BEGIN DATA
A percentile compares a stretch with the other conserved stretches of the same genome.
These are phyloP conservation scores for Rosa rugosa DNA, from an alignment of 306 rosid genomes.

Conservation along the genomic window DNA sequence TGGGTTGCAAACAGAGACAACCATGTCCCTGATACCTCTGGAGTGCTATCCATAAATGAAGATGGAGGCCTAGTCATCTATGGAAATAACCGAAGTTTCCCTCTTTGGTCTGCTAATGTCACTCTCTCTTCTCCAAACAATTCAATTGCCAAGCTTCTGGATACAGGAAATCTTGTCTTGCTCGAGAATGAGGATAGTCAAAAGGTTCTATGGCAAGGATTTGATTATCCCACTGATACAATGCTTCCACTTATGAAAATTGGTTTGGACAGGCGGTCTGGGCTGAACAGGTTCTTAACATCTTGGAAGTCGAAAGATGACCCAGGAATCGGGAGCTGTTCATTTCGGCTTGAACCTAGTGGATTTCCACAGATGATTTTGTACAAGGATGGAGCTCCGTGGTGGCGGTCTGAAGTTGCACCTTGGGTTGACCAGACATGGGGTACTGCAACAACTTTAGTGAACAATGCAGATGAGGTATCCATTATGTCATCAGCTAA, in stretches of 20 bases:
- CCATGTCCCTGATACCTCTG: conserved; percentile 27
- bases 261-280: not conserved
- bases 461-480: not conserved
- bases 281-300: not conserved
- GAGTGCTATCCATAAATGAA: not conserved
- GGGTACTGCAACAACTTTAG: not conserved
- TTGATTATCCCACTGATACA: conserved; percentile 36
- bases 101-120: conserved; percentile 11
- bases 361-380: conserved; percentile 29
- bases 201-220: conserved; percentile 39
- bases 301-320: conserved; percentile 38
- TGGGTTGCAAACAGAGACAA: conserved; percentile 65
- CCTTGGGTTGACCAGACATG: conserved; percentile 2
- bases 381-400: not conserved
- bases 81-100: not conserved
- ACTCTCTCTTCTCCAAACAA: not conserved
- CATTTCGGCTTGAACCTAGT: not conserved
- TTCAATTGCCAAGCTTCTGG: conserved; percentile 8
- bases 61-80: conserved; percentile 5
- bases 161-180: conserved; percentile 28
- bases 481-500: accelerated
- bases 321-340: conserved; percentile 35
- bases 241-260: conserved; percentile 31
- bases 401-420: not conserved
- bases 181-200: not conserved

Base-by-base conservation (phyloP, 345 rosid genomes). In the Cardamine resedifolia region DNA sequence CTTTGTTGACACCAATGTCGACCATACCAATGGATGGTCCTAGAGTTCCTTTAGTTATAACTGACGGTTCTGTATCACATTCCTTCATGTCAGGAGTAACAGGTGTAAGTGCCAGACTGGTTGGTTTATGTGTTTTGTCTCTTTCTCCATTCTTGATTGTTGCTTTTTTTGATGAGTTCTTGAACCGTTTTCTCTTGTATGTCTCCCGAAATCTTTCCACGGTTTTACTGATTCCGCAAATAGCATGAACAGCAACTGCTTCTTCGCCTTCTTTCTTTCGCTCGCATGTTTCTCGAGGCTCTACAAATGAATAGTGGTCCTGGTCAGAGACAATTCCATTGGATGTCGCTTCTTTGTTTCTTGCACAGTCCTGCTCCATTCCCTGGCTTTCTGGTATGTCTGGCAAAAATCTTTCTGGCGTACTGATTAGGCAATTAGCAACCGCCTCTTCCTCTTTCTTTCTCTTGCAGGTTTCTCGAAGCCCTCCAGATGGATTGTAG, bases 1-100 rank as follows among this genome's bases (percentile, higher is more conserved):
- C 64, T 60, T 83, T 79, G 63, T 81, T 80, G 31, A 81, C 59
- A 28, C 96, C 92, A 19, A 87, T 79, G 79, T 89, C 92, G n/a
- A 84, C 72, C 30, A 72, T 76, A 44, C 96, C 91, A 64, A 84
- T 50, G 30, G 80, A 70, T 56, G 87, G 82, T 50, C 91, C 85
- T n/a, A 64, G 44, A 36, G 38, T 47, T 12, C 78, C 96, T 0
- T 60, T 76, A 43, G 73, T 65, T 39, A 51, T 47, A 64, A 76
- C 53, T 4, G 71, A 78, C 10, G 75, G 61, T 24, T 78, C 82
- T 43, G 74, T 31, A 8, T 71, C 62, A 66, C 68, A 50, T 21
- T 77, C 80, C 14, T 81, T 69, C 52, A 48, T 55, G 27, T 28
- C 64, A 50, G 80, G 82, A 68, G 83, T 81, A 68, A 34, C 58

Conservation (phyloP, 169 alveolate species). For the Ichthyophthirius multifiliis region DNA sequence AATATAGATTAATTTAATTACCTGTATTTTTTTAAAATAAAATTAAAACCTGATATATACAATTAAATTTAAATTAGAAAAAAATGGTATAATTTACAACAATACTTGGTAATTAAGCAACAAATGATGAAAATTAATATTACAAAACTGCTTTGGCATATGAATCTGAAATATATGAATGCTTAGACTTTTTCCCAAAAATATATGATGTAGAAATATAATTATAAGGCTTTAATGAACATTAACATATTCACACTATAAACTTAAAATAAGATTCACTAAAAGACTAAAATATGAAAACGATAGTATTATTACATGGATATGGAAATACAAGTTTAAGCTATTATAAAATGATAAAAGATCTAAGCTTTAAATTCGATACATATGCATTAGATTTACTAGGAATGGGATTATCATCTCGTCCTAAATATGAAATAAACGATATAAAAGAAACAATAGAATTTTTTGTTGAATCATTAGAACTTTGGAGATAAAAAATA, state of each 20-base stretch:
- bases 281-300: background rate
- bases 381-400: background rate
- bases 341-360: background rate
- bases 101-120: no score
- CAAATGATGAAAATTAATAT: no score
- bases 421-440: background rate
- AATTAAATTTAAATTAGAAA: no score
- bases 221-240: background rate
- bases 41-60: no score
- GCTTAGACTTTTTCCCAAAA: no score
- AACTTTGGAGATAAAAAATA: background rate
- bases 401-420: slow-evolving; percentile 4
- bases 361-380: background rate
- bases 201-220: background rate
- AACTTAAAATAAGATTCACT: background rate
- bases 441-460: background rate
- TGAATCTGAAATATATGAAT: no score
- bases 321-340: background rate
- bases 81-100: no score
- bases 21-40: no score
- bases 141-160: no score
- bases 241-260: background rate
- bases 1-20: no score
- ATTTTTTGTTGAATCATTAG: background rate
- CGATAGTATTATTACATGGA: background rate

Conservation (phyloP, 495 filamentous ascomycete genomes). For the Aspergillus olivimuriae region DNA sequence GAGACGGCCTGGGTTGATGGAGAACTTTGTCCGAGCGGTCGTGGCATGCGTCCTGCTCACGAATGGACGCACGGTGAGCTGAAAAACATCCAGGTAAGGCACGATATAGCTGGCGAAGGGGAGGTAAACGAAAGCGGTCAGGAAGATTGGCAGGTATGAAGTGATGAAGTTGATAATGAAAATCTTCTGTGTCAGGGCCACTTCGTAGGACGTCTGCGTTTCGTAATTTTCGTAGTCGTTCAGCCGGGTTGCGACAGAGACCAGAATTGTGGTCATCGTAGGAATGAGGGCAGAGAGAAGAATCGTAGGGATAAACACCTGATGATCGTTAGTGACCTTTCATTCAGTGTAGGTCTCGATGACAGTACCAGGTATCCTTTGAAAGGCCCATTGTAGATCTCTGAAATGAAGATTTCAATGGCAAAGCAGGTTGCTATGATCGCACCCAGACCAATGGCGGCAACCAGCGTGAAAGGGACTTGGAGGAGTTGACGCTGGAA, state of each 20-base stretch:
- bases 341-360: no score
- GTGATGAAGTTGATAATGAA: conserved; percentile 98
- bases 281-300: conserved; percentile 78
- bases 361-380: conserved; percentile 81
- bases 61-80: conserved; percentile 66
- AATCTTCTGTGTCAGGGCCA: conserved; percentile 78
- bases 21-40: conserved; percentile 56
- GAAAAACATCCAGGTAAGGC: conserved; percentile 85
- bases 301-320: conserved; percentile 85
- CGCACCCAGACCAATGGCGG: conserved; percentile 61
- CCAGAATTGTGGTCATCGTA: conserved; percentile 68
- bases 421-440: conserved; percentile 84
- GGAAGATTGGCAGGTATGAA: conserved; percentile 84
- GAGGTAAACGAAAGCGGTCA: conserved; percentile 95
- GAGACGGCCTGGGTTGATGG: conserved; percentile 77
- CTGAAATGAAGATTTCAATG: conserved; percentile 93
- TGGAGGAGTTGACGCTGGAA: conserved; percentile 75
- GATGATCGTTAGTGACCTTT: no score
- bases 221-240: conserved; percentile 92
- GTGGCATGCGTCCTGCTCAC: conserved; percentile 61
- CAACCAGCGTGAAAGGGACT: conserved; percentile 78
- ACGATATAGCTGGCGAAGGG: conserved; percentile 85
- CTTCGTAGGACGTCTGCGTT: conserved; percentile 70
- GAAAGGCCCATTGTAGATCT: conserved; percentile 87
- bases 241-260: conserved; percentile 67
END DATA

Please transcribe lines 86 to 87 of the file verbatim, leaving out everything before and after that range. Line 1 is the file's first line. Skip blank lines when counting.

- GTGGCATGCGTCCTGCTCAC: conserved; percentile 61
- CAACCAGCGTGAAAGGGACT: conserved; percentile 78